Effects of pandemic on ongoing PD research & clinical trials at AMC: The initial lockdown bogged down such projects, as suddenly extra precautions and risk reduction had to be rushed into place for everyone. Things have started up again, however. For comprehensive list of clinical trials, see website https://clinicaltrials.gov/ referenced in the Chat below. Here is a summary of Dr. Molho’s discussion of the major studies going on at Albany Med:
— The KARMET Study (aka the "Poop Study") on constipation and PD, being conducted with the firm Enterin Inc., looking at early involvement of the enteric nervous system in PD. This is a novel therapy, involving a compound that interacts with alpha synuclein protein. For more information or if interested in participating, contact Dr. Molho’s office.
— Motor Fluctuations Study, looking at “On/Off” states and working on treatment to level out the fluctuations. Could involve a combination of long-acting Levodopa and short-acting Levodopa. This would be an improvement on the currently-prescribed drug Rytary. The monitoring of symptoms by participants in this study is demanding, Dr. Molho said.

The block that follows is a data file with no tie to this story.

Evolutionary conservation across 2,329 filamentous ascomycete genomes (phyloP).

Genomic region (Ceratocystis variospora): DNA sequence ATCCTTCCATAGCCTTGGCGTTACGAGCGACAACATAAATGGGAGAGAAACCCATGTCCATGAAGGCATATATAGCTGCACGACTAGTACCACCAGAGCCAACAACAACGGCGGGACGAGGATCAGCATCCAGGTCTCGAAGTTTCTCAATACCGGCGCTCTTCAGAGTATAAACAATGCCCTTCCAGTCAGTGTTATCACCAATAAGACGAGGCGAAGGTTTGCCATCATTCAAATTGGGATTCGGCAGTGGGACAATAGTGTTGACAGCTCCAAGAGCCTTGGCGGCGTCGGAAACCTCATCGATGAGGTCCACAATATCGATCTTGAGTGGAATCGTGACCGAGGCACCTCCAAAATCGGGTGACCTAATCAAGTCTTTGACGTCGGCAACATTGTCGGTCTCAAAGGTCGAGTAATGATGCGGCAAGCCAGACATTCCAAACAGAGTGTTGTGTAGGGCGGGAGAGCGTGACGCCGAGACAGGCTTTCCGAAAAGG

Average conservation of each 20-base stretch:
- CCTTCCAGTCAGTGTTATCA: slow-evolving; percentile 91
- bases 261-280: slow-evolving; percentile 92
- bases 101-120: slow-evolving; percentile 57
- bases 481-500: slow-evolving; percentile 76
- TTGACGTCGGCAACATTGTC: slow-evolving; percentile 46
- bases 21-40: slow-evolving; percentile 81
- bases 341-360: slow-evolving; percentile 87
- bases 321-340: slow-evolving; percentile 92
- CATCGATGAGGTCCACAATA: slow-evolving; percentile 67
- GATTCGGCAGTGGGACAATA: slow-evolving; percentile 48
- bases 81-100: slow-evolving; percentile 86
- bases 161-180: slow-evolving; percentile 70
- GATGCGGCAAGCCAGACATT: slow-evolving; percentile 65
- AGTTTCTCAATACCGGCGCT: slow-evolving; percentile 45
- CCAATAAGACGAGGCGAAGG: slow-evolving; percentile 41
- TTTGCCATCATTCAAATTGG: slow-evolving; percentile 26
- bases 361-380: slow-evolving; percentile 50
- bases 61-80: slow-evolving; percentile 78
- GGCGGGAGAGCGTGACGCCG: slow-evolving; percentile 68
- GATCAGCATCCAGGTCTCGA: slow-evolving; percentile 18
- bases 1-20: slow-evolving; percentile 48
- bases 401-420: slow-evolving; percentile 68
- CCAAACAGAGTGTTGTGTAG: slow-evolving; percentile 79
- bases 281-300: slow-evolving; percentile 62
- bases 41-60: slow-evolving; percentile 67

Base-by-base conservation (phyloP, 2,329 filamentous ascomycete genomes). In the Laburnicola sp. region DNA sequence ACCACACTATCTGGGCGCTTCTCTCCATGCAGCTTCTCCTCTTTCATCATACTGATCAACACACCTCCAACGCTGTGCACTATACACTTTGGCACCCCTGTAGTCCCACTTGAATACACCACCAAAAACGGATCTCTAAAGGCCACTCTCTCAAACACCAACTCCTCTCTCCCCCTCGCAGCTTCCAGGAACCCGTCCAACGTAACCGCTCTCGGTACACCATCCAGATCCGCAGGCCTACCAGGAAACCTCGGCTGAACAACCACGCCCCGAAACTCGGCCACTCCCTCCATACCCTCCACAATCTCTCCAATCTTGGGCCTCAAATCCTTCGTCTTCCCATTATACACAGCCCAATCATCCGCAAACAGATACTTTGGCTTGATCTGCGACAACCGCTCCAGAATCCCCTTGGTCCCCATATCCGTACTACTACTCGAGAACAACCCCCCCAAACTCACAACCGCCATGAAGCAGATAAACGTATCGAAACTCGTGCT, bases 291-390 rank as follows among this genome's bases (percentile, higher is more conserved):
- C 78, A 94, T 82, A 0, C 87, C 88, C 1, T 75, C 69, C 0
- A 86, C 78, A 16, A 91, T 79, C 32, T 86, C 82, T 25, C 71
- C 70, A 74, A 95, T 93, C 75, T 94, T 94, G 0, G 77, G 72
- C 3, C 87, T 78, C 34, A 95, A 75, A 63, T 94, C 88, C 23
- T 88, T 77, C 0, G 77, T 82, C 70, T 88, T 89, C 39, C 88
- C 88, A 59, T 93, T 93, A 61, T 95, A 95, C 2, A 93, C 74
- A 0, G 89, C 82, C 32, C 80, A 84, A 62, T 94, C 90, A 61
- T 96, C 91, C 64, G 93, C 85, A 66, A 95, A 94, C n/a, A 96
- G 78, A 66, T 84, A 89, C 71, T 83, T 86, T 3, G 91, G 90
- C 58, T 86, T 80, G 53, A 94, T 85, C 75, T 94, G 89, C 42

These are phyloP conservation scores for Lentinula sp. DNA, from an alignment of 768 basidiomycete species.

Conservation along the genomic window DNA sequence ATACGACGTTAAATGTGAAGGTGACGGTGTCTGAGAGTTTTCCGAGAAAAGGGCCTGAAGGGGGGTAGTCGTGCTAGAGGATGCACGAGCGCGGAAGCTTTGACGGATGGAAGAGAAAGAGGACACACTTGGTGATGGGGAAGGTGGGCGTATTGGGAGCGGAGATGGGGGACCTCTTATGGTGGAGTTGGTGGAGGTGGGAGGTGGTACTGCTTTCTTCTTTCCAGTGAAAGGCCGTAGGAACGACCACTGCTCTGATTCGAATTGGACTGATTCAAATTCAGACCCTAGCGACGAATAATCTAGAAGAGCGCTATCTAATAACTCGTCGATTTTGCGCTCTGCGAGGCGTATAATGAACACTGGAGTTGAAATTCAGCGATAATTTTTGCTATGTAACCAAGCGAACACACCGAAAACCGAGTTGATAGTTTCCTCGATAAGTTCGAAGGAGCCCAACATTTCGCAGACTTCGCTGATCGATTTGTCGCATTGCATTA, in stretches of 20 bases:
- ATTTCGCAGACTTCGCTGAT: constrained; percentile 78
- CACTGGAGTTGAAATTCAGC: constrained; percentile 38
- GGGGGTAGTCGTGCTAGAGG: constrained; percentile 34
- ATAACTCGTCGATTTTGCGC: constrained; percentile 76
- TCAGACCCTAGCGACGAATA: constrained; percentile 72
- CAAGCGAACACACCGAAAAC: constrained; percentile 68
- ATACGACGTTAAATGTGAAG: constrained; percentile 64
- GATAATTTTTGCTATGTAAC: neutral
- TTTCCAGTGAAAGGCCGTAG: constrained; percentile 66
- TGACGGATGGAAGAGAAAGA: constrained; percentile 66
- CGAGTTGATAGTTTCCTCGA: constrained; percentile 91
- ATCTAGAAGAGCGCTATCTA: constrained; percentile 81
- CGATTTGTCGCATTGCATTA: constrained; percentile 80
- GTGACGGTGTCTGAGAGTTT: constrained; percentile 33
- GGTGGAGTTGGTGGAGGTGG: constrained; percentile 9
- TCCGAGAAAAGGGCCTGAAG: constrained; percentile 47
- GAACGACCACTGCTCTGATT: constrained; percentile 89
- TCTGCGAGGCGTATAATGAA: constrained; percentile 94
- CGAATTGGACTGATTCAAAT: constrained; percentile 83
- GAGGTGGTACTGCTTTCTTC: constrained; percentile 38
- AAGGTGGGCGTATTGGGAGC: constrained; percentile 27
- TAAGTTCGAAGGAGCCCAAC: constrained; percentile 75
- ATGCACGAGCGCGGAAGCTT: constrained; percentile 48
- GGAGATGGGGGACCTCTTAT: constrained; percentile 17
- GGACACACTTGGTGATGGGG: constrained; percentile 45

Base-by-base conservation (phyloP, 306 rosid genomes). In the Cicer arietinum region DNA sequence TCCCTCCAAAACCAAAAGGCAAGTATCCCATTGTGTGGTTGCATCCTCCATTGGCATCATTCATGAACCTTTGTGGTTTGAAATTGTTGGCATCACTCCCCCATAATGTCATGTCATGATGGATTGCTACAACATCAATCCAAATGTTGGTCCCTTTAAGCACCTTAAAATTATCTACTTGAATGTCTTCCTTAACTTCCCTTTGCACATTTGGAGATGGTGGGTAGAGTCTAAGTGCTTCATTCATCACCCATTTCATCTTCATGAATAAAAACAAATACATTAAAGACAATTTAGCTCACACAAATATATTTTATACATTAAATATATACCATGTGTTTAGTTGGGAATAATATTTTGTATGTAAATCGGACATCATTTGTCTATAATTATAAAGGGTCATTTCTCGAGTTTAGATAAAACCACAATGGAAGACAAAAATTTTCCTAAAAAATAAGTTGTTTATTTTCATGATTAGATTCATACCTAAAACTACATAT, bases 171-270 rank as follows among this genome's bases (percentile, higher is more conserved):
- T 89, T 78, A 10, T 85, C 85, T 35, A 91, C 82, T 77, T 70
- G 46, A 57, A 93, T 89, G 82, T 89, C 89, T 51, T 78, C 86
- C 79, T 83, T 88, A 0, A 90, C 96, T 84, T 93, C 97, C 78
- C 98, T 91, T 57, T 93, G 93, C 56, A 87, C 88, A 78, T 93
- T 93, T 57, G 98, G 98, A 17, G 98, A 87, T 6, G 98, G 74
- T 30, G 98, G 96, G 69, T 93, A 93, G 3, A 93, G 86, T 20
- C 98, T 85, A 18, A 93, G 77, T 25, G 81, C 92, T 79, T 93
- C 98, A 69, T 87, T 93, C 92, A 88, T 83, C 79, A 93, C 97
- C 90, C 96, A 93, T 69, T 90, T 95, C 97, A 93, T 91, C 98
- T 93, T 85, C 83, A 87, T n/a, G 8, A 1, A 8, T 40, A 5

— Trial of a completely new drug, Cerevel, specific to the D-1 receptors. This study is just getting off the ground
— Federally-funded study to develop automated way of looking at brain MRIs to try to more accurately distinguish PD from other neurodegenerative disorders like PSP and MSA.
— A Study to Evaluate the Efficacy of Prasinezumab (RO7046015/PRX002) in Participants With Early Parkinson's Disease (PASADENA)
**N.B.: You can get a sheet from the AMC Movement Disorders Center listing and describing all the clinical trials Albany Med is involved in for PD and other neurological disorders.**
Q&A with Dr. Molho: Exercise, exercise, exercise. “There is no proven way to slow the progression of PD other than exercise.” A mixture of aerobic and resistance training. Stationary bikes, yoga etc. etc. Importance of finding an exercise activity you enjoy — otherwise you won’t do it.
Stem cell treatments: Some exciting prospects but even more unknowns and unintended outcomes
Probiotics and probiotics for constipation: Can work for some people but not for others.
— 30 —
Annotated chat below: